1. Opinion

Pinellas School Board pick not the most qualified

Respected Pinellas School Board member Lew Williams left large shoes to fill when he died in December at 68. If Gov. Rick Scott had respected Williams' long record of contributions to public education and Pinellas County residents, he would have appointed an interim successor with a firm grasp of the strengths and weaknesses of Pinellas schools and of the needs of the community. Instead, the governor inexplicably appointed a young man who does not know Pinellas County or the school district and who only moved to St. Petersburg a few weeks ago. Glenton Gilzean Jr. had better be a quick study.

There are plenty of qualified south Pinellas residents with strong backgrounds in education, distinguished records of public service and solid ties to its neighborhoods who could serve capably on the School Board. Williams was the only black member of the board, and there are black residents with far stronger backgrounds than Gilzean who could have been appointed by the governor. Yet Scott appointed the 29-year-old Gilzean, who lived in Tampa until mid December and did not even register to vote in St. Petersburg until after he filled out his application for the appointment. Perhaps the governor who was surprised to learn last fall that this region is referred to as Tampa Bay needs another remedial lesson in local geography. It's clear he needs a bigger Rolodex.

Williams spent 35 years as a classroom teacher, school principal and area superintendent before his election to the School Board in 2010. Gilzean has been a Florida Department of Education staffer and most recently director of Educate Today, a nonprofit organization that works with at-risk youth. But he apparently had a more important detail on his resume — his Republican Party affiliation, even though School Board members are elected in nonpartisan elections.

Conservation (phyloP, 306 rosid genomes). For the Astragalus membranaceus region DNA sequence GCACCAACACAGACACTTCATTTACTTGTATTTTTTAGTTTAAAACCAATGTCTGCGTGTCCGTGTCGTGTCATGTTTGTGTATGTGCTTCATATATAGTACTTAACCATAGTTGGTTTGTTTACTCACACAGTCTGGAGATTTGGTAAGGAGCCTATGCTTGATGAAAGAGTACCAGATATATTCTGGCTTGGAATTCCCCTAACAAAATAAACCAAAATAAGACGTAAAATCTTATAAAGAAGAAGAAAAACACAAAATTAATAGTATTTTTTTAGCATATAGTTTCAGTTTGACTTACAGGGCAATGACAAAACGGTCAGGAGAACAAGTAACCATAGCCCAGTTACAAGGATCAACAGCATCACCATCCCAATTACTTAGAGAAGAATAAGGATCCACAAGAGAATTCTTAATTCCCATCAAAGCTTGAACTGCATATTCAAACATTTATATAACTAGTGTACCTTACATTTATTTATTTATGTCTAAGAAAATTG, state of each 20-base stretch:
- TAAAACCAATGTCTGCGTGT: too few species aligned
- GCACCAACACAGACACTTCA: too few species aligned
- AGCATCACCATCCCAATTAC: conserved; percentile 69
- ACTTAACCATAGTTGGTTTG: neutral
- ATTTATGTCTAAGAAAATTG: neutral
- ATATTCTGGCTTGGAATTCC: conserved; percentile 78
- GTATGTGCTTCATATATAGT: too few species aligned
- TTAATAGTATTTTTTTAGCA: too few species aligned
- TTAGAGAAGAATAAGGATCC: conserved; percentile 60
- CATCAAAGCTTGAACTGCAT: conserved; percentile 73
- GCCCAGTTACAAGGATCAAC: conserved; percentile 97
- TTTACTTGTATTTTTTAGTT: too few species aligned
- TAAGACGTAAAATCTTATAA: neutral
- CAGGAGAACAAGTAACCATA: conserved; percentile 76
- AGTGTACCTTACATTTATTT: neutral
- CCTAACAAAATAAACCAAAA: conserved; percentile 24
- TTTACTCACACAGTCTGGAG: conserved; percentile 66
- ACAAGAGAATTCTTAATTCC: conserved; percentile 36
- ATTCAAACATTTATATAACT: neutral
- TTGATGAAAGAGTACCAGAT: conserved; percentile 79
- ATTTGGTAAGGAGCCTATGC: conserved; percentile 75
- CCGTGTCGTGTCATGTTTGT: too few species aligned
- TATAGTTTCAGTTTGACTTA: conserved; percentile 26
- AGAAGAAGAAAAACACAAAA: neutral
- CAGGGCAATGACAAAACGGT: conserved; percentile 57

At least two other applicants were more qualified to succeed Williams, who was a leader in addressing the needs of poor and minority students. Retired college professor James "Jim" Jackson was a credible candidate for the District 7 seat in 2010 and lost to Williams. The Rev. Manuel Sykes, pastor of Bethel Community Baptist Church and president of the St. Petersburg chapter of the NAACP, knows the city and education issues. They also happen to be Democrats. But governors are not restricted to the applications that arrive in Tallahassee. They routinely recruit talent for key appointments, and the application is a formality. If Scott did not hear other names of more qualified possibilities, he wasn't listening.

A spokesman for Scott said the governor picked the candidate with the "most qualified record." That suggests the only qualification for the job was party loyalty. Now Gilzean has less than a year until the August election to demonstrate he is worthy of being more than a temporary seat warmer. Meanwhile, Pinellas residents should start recruiting School Board candidates who know something about the education challenges facing the district and its students — and who won't need a map to find the nearest high school.